Patients tend to see physicians only as providers of care — meeting their medical needs. The reality is that a physician’s efforts to stay compliant with regulations and laws may consume as much or more time than actually rendering care. With consequences for regulatory violations ranging from financial to criminal, compliance is a subject of the utmost importance for any physician practice.
The best way to avoid penalties is to have a serious compliance program in place to prevent, detect, and respond to any possible violation. With regulations always changing on both a federal and state level, especially now with the implementation of the Affordable Care Act (ACA), having a compliance program in place is critical. The benefits of creating an effective compliance program range from better sleep, higher ethical standards, satisfying government auditors and regulators’ requirements, and ensuring that business operations align with proper legal protocol. Given all the possible problems that may derive from doing otherwise, the absence of a strong compliance program invites problems.
To create an effective compliance program, physicians must first understand that there is no one-size-fits-all model. Compliance programs must be adaptable to each practice’s unique structure, services, and personnel. An experienced consultant and/or healthcare attorney should be considered to help set up or review the program and minimize particular risks applicable to your specific type of practice. You must also keep in mind that an effective compliance program will require time and resources to set it up properly and to modify it as needed to adapt to changes in our regulatory environment.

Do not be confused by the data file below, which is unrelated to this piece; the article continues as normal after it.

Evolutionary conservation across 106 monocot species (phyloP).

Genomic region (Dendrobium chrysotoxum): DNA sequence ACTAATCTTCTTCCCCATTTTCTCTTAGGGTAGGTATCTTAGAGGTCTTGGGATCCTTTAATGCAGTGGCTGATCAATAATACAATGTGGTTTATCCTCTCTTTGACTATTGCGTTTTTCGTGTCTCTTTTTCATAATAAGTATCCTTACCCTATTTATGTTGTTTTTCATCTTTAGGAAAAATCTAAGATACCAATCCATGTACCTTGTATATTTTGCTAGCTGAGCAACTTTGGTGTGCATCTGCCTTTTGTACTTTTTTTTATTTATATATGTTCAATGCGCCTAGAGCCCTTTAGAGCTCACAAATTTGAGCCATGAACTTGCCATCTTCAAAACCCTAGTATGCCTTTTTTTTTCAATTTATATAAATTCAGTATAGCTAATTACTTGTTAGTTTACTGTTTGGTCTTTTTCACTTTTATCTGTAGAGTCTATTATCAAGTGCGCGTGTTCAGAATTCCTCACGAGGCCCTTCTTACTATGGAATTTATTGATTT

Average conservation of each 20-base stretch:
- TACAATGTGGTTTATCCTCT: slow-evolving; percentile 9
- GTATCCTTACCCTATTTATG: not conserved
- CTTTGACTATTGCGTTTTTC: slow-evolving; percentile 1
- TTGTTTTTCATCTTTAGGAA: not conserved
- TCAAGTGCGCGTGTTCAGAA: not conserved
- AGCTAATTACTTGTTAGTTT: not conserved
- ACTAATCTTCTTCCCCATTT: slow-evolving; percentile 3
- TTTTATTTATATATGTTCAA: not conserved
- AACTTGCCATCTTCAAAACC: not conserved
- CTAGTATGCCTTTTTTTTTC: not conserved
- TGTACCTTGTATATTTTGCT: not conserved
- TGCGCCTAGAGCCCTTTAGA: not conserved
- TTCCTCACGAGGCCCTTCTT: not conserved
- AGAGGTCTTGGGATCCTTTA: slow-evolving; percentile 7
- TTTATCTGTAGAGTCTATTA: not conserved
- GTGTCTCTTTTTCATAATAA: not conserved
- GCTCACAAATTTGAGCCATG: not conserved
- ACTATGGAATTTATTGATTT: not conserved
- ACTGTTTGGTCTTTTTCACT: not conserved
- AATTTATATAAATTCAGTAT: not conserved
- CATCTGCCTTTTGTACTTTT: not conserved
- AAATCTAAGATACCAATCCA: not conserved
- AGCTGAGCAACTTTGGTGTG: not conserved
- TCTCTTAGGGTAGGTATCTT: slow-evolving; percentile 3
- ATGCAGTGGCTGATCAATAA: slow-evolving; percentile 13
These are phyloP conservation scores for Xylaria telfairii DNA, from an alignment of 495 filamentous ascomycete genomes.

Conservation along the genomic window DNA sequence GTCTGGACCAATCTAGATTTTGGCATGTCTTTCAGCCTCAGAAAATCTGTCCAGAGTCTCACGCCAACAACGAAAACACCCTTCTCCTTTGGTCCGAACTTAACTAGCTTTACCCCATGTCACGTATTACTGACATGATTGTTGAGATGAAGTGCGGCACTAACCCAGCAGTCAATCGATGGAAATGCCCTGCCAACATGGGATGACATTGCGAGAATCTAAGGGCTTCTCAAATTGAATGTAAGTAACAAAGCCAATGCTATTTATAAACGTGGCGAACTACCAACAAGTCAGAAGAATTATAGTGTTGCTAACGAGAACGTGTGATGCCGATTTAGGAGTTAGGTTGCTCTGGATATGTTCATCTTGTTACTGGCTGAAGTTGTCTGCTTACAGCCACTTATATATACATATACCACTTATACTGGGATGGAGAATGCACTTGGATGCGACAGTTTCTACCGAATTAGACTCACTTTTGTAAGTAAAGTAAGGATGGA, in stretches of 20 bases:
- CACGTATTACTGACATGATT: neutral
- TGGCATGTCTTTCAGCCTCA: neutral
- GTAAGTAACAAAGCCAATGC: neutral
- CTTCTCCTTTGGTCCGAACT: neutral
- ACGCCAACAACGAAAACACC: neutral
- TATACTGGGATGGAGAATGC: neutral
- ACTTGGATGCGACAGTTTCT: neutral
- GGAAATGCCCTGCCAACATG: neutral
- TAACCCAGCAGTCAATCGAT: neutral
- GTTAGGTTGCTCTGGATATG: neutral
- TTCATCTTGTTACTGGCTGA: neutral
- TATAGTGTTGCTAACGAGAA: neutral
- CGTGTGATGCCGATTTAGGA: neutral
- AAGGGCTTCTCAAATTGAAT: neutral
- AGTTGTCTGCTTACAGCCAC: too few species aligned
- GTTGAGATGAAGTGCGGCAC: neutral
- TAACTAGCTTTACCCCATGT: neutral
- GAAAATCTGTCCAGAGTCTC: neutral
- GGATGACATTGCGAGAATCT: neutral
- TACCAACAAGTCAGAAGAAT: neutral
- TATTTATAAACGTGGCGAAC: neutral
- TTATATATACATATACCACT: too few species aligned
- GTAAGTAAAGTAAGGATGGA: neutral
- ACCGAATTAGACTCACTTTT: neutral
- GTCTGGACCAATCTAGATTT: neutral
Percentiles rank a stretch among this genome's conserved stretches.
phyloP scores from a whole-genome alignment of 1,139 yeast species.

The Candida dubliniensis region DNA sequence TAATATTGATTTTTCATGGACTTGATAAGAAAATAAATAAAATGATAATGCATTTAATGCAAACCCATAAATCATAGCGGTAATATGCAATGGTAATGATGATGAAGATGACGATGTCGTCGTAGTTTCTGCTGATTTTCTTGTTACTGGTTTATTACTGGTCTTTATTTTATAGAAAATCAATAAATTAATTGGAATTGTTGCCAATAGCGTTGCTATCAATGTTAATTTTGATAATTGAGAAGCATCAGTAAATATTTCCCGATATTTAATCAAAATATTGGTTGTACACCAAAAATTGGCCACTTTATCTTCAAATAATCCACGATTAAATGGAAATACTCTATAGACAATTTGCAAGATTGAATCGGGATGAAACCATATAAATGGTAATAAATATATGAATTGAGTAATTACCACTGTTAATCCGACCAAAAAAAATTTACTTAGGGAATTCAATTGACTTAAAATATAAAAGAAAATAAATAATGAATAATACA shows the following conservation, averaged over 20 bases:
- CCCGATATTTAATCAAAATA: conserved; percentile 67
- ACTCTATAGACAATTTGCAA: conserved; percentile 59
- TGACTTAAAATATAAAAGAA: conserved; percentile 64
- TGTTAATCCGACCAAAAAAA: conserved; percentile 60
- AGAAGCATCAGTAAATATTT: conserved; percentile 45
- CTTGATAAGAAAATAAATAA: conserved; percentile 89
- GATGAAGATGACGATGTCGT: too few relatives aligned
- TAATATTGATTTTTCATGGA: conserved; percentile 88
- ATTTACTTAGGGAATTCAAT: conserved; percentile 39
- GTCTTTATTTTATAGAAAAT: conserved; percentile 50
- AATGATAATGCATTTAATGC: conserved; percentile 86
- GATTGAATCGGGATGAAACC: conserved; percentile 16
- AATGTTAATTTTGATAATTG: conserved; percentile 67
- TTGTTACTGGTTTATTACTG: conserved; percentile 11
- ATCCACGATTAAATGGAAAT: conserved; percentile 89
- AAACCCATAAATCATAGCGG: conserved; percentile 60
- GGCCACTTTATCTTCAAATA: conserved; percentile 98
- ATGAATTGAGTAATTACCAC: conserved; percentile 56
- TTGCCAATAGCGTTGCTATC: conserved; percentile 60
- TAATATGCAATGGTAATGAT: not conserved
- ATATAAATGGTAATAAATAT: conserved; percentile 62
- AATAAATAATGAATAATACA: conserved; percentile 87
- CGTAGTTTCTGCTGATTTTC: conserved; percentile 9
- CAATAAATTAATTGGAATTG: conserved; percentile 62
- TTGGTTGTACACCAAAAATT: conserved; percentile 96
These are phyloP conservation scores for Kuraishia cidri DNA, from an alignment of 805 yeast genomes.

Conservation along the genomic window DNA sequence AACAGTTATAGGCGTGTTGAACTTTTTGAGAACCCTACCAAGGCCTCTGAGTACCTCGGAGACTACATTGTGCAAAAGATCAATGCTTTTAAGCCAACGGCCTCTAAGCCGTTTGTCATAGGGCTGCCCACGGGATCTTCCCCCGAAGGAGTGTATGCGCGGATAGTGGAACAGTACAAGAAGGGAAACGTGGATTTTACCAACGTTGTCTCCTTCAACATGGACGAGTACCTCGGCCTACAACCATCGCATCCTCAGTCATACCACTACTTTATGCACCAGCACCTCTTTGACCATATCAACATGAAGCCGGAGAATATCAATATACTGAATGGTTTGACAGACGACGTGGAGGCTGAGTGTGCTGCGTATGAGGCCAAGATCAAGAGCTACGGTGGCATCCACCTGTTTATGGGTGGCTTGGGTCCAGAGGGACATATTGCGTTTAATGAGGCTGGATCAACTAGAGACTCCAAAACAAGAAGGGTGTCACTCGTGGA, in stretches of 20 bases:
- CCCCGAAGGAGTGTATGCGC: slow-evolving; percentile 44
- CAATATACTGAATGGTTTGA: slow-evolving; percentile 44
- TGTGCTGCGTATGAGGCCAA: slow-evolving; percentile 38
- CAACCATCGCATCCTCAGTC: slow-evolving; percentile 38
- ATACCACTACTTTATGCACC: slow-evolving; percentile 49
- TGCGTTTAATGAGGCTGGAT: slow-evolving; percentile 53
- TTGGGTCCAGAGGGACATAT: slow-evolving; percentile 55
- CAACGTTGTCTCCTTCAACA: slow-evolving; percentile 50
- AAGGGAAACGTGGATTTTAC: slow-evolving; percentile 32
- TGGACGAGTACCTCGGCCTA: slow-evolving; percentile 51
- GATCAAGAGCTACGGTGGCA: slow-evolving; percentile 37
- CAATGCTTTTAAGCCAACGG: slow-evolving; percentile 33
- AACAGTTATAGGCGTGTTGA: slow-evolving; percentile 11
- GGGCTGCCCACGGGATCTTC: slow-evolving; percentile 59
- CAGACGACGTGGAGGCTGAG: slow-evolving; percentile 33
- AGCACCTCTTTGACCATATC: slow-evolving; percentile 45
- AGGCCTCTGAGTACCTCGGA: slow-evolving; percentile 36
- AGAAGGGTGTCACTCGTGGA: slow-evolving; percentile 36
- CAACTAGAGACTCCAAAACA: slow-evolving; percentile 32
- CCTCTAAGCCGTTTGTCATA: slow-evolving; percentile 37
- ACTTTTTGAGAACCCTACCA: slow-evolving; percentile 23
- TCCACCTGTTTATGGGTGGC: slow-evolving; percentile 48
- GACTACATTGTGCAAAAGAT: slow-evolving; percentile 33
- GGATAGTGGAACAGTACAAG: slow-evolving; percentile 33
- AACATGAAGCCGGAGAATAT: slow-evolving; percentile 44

Seven Essential Steps to Compliance
In 1998, the Office of the U.S. Inspector General delineated seven steps healthcare providers should utilize to ensure an effective compliance program. These seven elements of a compliance program may help avoid the fines that would normally be faced by a defendant found in violation:
1. Establish clear standards 2. Administered by a designated Compliance Officer 3. Ensure authority is not given to individuals who engage in illegal activities 4. Provide periodic employee training on compliance 5. Provide continuous auditing of business systems 6. Establish enforcement mechanisms to deal with violations of the established standards 7. Provide for effective responses to such violations.
No compliance program is helpful if not followed and periodically updated. While compliance programs are currently voluntary in nature, the type of practice you operate and where you choose to operate it may determine that a compliance program is mandatory in your case. In addition, the Medicare, Medicaid, and CHIP Program Integrity provisions of the ACA establish that all providers must maintain effective compliance programs in order to enroll in these programs. The U.S. Department of Health and Human Services (DHHS) has continually sought public feedback on proposed rules for mandatory compliance programs so it would come as no surprise if the present voluntary nature soon disappears.
*Disclaimer: Thoughts shared here do not constitute legal advice.